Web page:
Aggregator: Aggregators, also known as “podcatchers” are software that allow listeners to subscribe to podcasts via Really Simple Syndication (RSS).

RSS: Really Simple Syndication or RSS for short, is a method of subscribing to Web pages and podcasts. By automatically subscribing to an RSS feed, content is delivered to an end user’s computer each time it is updated. Content typically includes blogs, podcasts or news headlines from an online publication.

Complete Chapter List

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Editorial Advisory Board
Table of Contents
Foreword
Mark Warschauer
Preface
Michael Thomas
Acknowledgment
Michael Thomas
Chapter 1
Michael Vallance, Kay Vallance, Masahiro Matsui
The grand narrative of educational policy statements lack clear guidelines on Information Communications Technology (ICT) integration. A review of... Sample PDF
Criteria for the Implementation of Learning Technologies
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Chapter 2
Mark Pegrum
This chapter discusses the application of a range of Web 2.0 technologies to language education. It argues that Web 2.0 is fundamentally about... Sample PDF
Communicative Networking and Linguistic Mashups on Web 2.0
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Chapter 3
Bernd Rüschoff
Current thinking in SLA methodology favours knowledge construction rather than simple instructivist learning as an appropriate paradigm for language... Sample PDF
Output-Oriented Language Learning With Digital Media
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Chapter 4
Infoxication 2.0  (pages 60-79)
Elena Benito-Ruiz
This chapter reviews the issue of information overload, introducing the concept of “infoxication 2.0” as one of the main downsides to Web 2.0. The... Sample PDF
Infoxication 2.0
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Chapter 5
Margaret Rasulo
The aim of this chapter is to discuss the effectiveness and the necessity of forming a community when engaged in online learning. The Internet and... Sample PDF
The Role of Community Formation in Learning Processes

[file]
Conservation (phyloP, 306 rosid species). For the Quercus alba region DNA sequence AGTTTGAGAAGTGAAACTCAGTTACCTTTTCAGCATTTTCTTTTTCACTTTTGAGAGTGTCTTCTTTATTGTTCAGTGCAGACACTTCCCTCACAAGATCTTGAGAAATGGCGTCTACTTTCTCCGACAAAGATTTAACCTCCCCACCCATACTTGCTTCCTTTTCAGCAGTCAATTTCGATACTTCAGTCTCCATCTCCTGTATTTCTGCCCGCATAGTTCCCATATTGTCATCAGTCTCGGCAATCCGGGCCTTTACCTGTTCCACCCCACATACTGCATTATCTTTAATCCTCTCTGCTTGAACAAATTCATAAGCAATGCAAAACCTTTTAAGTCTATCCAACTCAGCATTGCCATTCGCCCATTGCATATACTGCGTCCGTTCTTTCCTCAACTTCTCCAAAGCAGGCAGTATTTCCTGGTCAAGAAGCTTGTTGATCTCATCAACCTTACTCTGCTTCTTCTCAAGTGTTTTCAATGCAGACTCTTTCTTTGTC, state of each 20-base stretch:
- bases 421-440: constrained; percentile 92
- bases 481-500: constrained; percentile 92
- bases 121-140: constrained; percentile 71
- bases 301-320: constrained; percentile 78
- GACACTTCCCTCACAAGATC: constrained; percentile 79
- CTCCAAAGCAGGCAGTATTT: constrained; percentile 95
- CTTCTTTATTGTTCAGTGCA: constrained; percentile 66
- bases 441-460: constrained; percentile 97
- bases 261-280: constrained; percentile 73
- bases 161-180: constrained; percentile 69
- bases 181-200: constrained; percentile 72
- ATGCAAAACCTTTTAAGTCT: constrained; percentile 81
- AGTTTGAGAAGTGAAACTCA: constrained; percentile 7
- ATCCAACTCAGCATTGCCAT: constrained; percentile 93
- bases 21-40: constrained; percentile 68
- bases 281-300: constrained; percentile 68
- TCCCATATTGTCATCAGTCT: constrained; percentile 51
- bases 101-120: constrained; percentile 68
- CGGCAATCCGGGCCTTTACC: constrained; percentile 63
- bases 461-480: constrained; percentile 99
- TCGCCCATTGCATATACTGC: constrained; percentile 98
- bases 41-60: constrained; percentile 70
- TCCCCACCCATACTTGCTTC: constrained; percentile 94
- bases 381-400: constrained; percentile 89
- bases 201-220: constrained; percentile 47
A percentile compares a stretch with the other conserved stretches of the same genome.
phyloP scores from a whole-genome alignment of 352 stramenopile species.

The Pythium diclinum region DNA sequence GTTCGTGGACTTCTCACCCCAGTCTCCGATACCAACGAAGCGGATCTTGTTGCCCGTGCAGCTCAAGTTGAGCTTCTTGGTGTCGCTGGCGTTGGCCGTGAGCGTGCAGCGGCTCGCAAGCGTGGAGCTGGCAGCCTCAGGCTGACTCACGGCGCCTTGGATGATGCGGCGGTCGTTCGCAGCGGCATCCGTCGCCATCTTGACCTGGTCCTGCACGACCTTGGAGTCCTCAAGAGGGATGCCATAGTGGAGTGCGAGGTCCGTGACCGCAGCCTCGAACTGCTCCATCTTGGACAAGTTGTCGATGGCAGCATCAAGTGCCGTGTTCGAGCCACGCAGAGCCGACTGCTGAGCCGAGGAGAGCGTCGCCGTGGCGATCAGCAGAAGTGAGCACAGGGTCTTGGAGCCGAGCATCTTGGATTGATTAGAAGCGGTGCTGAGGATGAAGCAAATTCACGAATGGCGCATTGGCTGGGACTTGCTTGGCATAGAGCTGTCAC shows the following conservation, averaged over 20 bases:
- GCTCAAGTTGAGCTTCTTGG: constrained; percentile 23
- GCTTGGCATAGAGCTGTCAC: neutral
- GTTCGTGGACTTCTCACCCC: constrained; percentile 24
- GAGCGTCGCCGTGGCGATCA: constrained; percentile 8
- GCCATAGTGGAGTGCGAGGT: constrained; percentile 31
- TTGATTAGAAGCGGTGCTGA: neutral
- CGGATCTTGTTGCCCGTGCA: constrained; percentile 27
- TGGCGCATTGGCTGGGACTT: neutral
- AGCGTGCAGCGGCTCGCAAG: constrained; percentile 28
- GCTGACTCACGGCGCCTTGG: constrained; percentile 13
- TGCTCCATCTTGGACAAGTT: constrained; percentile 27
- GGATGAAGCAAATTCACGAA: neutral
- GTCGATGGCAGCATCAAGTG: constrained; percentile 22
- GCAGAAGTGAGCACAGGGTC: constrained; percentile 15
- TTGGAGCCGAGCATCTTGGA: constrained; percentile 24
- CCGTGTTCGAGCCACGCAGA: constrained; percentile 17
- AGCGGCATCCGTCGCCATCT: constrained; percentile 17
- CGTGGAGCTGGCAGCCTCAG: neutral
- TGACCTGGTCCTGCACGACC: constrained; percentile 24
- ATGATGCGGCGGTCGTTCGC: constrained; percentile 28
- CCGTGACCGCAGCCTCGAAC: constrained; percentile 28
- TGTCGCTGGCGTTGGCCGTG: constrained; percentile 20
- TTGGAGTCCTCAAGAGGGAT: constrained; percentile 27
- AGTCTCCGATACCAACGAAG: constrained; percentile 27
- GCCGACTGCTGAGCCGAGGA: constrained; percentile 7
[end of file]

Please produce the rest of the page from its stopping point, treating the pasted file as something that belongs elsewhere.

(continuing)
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Chapter 6
Tony Mullen, Christine Appel, Trevor Shanklin
An important aspect of the Web 2.0 phenomenon is the use of Web-embedded and integrated non-browser Internet applications to facilitate... Sample PDF
Skype-Based Tandem Language Learning and Web 2.0
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Chapter 7
Gary Motteram, Susan Brown
Web 2.0 offers potentially powerful tools for the field of language education. As language teacher tutors exploring Web 2.0 with participants on an... Sample PDF
A Context-Based Approach to Web 2.0 and Language Education
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Chapter 8
Lut Baten, Nicolas Bouckaert, Kan Yingli
This case study describes how a project-based approach offers valuable new opportunities for graduate students to equip them with the necessary... Sample PDF
The Use of Communities in a Virtual Learning Environment
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Chapter 9
George R. MacLean, James A. Elwood
Prensky (2001) posited the emergence of a new generation of “digital natives” fluent in the language of cyberspace and familiar with the tools of... Sample PDF
Digital Natives, Learner Perceptions and the Use of ICT
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Chapter 10
Steve McCarty
In a cross-cultural educational context of TEFL in Japan, the author sought to enhance the integrative motivation of students toward the target... Sample PDF
Social Networking Behind Student Lines in Japan
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Chapter 11
Antonie Alm
This chapter discusses the use of blogs for foreign and second language (L2) learning. It first outlines the suitability of blogs for language... Sample PDF
Blogging for Self-Determination with L2 Learner Journals
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Chapter 12
Revathi Viswanathan
Training ESL students in soft skills and employability skills with the help of Web 2.0 technologies is the current trend in Indian educational... Sample PDF
Using Mobile Technology and Podcasts to Teach Soft Skills
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Chapter 13
Andy Halvorsen
This chapter looks at the potential use of Social Networking Sites (SNSs) for educators and second language learners. It views SNSs broadly through... Sample PDF
Social Networking Sites and Critical Language Learning